The Orange Zone includes the following neighborhoods: Certain areas of Chacao (Chacaito and Bello Campo) Eastern Libertador (Montalbán, El Paraíso, Vista Alegre, San Bernardino, Los Chaguaramos, Valle Abajo, Santa Monica, Bello Monte, Sabana Grande, Ciudad Universitaria and La Florida), and Western Sucre (Sebucán, Los Chorros, Montecristo, Los Dos Caminos, El Marquez, Horizonte, La Urbina, Macaracuay, Santa Cecilia, La Carlota, Terrazas del Avila, Urbanizacion Miranda, Boleita and Los Ruices). Catedral, La Candelaria, Teatro Teresa Carreño, Universidad Simon Bolivar, and El Poliedro have been placed in a category called “Orange Zone with Restrictions.” Embassy employees traveling to Catedral, La Candelaria, Teatro Teresa Carreño, or Universidad Simon Bolivar must use an approved driver. Embassy employees traveling to an event at El Poliedro may use their personal vehicle, but must go directly there via the Autopista Francisco Fajardo, and may not stop in any of the surrounding Red Zone neighborhoods. When the event ends, employees must leave immediately, again utilizing the Autopista Francisco Fajardo. The Embassy strongly discourages transit along the Avenida Boyacá, as well as along the roads that connect to Avenida Boyacá.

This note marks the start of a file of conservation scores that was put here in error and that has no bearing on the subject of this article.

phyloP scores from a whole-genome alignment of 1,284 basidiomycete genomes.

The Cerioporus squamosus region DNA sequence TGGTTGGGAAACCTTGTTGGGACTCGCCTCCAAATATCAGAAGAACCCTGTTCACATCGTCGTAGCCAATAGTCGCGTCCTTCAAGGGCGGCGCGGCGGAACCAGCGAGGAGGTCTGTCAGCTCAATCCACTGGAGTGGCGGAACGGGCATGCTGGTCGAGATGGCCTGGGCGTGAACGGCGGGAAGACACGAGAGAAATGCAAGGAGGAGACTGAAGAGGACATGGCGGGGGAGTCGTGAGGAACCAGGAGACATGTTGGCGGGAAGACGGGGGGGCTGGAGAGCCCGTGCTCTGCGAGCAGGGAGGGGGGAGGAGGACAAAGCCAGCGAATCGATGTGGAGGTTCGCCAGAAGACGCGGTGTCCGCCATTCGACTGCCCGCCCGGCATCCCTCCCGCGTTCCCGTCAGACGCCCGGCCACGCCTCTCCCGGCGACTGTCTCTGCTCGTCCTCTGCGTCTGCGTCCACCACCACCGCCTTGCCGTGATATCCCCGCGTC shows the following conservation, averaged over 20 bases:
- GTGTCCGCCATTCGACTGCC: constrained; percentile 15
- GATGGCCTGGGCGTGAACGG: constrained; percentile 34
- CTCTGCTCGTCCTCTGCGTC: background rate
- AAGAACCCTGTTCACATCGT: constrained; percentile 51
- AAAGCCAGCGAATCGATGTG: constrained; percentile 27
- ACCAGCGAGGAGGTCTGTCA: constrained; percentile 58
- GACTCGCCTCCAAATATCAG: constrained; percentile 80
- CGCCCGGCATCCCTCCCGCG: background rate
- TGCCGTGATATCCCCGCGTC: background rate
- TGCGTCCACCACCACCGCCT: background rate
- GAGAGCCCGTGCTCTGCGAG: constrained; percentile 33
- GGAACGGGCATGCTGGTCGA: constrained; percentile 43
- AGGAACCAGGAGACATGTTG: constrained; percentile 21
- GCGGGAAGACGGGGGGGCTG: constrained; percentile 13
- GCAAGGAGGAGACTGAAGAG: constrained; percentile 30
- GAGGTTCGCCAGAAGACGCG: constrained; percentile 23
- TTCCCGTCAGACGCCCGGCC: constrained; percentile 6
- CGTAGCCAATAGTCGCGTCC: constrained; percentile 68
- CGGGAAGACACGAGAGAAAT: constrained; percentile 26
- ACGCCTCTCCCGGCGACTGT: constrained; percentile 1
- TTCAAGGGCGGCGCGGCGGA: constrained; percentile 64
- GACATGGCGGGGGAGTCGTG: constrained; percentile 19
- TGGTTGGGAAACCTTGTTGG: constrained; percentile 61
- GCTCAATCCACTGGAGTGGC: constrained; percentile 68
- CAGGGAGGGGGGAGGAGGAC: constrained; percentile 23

Unofficial travel into the Red Zone is prohibited for U.S. government personnel. U.S. personnel are only authorized to transit through the Red Zone on official business during daylight hours provided they remain on one of the city’s highways.
The Red Zone includes the following areas: Western Libertador (Coche, El Valle, El Retiro, 23 de Enero, Blandin, La Vega, La Rinconada, Las Mayas, Tazón, Oropeza Castillo, Lomas de Urdaneta, Propatria, Casalta, Lomas De Propatria, Carapita, Antímano, Tacagua, Ruíz Pineda, Caricuao, La Quebradita, El Atlántico, Sarría, San Martín and La Yaguara), Eastern Sucre (Barrio Píritu, Barrio La Rubia, Barrio Altavista, Petare, Caucaguita, La Dolorita, Paulo Sexto, El Llanito) and specific neighborhoods in Baruta (Las Minas, Santa Cruz del Este, Ojo de Agua, La Naya, Las Minitas).